Archaeologists working in northern Peru have discovered an intact 2,700-year-old tomb belonging to the high-altitude Pacopampa people. The tomb contains as number of fascinating artifacts, along with the bodies of two individuals thought to be high priests.
The discovery was made by a combined team of Peruvian and Japanese researchers at a site in the Cajamarca region, some 500 miles (800 km) north of Lima. The surprisingly intact tomb is now being called the “Tomb of the Serpent-Jaguar Priests” on account of a ceramic vessel found at the site featuring a serpent with a jaguar’s head. The item was found next to one of the bodies.
The jaguar-faced serpent bottle (Credit: Wilfredo Sandoval/El Comercio)
The Pacopampa culture developed between 1,200 and 500 B.C., and were contemporaries of the Chavin culture. Incredibly, these ancient people lived at an altitude of 6,885 feet (2,100 meters) in the Andes.
One of the bodies faced south, while the other pointed north. Each were placed in a fetal position and interred next to a large square surrounded by walls of sculpted stones, with two stairways providing access.
An elaborate necklace consisting of 25 oval-shaped gold beads engraved with figure-eights was found on one of the bodies. Multi-colored mineral deposits were found in front of one skull, consisting of cinnabar (red), malachite (green), hematite (dark brown), magnetite (shiny black), and calcite (white color). The archaeologists aren’t sure what these deliberately placed pigments were supposed to represent.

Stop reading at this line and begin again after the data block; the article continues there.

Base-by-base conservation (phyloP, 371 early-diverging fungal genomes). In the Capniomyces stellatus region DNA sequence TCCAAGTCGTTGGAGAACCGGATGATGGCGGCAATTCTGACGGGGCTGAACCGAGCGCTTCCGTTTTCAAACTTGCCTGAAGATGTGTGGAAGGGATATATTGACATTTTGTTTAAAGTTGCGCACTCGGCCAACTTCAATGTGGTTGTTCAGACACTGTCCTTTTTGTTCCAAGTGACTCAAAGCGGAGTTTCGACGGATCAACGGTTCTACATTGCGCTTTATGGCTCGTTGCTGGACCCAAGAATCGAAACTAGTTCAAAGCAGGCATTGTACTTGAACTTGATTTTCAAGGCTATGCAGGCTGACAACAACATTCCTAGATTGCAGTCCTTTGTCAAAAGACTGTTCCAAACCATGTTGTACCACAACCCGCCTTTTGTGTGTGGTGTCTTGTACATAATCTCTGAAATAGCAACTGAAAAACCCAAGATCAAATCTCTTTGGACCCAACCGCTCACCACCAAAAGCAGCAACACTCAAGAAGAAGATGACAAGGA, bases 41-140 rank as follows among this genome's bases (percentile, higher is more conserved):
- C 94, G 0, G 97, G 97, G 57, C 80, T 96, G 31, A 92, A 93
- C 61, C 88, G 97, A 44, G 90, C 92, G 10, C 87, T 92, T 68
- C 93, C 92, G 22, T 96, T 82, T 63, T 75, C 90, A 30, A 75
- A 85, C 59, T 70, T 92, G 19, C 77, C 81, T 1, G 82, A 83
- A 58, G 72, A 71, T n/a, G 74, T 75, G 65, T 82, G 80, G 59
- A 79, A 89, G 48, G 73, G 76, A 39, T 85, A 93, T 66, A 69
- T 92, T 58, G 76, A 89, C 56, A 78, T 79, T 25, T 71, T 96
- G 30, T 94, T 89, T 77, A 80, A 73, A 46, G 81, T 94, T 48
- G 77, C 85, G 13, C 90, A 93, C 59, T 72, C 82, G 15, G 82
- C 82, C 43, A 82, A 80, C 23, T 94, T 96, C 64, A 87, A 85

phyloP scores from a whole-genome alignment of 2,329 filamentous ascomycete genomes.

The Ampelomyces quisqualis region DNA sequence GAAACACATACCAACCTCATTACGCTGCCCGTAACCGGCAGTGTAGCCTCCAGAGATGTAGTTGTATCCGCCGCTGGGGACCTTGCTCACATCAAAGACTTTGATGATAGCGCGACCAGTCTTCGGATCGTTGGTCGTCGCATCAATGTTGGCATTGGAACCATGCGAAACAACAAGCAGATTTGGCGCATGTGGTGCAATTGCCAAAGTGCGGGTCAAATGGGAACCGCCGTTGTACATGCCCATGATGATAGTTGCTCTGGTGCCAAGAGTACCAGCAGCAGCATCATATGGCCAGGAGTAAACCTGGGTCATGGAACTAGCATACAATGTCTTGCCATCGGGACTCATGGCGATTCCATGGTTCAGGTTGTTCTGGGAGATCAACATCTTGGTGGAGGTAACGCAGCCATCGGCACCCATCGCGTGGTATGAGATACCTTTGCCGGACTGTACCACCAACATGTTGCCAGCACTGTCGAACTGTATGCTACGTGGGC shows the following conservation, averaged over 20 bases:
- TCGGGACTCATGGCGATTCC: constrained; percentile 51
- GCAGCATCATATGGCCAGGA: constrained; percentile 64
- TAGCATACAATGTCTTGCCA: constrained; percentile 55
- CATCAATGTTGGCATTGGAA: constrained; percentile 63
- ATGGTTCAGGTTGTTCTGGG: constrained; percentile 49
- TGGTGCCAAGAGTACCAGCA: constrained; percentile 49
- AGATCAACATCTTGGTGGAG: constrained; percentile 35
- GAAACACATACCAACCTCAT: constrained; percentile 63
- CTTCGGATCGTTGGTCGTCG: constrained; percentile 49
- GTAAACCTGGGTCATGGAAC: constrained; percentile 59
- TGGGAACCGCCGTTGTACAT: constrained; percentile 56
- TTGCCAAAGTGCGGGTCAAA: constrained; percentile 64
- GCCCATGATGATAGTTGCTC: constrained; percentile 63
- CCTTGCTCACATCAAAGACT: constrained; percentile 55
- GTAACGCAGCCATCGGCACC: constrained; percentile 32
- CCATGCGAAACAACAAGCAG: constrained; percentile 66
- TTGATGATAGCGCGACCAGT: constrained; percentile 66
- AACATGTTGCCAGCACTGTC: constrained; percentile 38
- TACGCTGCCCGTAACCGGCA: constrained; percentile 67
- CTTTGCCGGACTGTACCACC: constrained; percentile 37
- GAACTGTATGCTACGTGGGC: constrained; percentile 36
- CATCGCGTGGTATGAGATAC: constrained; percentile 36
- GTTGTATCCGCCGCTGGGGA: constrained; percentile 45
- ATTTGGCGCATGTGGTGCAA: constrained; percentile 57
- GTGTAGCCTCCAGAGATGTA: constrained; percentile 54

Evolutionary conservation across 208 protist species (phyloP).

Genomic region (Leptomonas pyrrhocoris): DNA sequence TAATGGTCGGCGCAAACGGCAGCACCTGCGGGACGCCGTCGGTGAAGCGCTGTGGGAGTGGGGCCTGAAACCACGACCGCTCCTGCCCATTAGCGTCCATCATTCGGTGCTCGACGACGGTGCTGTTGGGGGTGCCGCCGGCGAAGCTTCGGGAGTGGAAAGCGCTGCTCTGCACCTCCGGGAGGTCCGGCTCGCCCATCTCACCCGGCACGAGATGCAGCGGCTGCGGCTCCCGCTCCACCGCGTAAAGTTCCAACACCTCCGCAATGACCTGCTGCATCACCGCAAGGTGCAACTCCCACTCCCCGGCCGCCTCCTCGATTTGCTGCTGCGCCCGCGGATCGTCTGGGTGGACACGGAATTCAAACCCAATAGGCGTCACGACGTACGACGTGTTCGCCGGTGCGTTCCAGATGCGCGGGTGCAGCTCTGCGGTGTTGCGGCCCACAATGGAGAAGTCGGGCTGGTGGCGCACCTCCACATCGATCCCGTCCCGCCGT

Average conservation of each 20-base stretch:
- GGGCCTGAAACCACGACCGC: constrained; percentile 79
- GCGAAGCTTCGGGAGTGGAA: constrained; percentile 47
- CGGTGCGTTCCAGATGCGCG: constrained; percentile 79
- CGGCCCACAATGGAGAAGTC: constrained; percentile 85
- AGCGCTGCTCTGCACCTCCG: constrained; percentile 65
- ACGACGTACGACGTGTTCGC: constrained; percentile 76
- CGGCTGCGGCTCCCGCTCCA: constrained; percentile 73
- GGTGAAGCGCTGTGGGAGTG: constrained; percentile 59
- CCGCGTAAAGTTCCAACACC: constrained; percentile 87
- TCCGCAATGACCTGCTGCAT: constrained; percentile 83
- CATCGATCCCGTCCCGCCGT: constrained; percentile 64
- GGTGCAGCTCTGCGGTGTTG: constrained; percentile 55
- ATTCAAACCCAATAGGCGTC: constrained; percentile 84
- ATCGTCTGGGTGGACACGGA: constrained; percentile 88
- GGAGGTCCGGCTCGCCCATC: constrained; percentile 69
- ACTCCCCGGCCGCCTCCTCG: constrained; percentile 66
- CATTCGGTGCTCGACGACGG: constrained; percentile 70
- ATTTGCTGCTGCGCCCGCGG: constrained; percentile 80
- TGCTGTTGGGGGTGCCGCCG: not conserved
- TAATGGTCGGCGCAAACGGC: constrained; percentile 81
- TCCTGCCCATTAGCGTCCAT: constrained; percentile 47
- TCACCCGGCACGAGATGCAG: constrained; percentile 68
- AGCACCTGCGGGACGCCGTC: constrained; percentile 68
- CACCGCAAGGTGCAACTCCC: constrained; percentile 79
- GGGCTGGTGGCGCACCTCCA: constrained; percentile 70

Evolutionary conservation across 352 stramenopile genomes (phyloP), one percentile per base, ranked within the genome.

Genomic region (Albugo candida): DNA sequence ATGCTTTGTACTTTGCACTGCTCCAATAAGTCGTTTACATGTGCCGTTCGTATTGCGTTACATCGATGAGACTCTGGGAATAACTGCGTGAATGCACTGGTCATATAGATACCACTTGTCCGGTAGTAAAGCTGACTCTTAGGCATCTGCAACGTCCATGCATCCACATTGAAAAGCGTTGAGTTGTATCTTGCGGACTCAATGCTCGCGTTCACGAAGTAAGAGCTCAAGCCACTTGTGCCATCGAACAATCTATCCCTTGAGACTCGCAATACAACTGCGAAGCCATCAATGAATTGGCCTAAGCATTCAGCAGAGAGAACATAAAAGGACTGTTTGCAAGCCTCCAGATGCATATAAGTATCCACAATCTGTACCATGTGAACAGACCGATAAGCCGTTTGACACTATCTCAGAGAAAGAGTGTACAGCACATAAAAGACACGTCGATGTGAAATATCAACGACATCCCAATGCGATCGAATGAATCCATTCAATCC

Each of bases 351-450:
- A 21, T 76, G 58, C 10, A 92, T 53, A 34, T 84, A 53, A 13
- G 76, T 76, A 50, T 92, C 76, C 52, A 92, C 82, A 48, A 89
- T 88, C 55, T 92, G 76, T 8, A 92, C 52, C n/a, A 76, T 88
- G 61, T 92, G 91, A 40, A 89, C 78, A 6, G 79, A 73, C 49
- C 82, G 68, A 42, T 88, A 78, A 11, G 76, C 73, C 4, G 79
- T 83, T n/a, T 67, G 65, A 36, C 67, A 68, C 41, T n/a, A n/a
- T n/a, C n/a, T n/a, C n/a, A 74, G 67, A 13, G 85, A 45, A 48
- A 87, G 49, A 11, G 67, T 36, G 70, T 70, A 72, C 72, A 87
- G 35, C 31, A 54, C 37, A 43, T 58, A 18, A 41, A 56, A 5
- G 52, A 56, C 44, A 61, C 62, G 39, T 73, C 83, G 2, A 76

The gold necklace. At left you can see some of the brightly colored mineral deposits (Credit: Wilfredo Sandoval/El Comercio)
More about the discovery from Ancient Origins:
Another intriguing feature of the skeletons is the supposed elongated craniums. This feature of the skulls, combined with the grave goods present and their location at the site, provides a context that suggests to the researchers that the two bodies were elite members of the society. This is surprising for the team, who previously believed that there were no high-status persons in the Pacopampa culture. The new discovery also indicates to the researchers in the Proyecto Arqueologico Pacopampa that the site may have been a monumental ceremonial center at one time.
“Finding these remains in the same place where rituals and feasts were held, we assume they could have been priests in charge of ceremonies during this culture’s peak, between 800 and 500 B.C.,” noted project co-director Daniel Morales in the Latin American Herald Tribune.
Email the author at firstname.lastname@example.org and follow him at @dvorsky. Top image by National Ethnology Museum/San Marcos University/Wilfredo Sandoval/El Comercio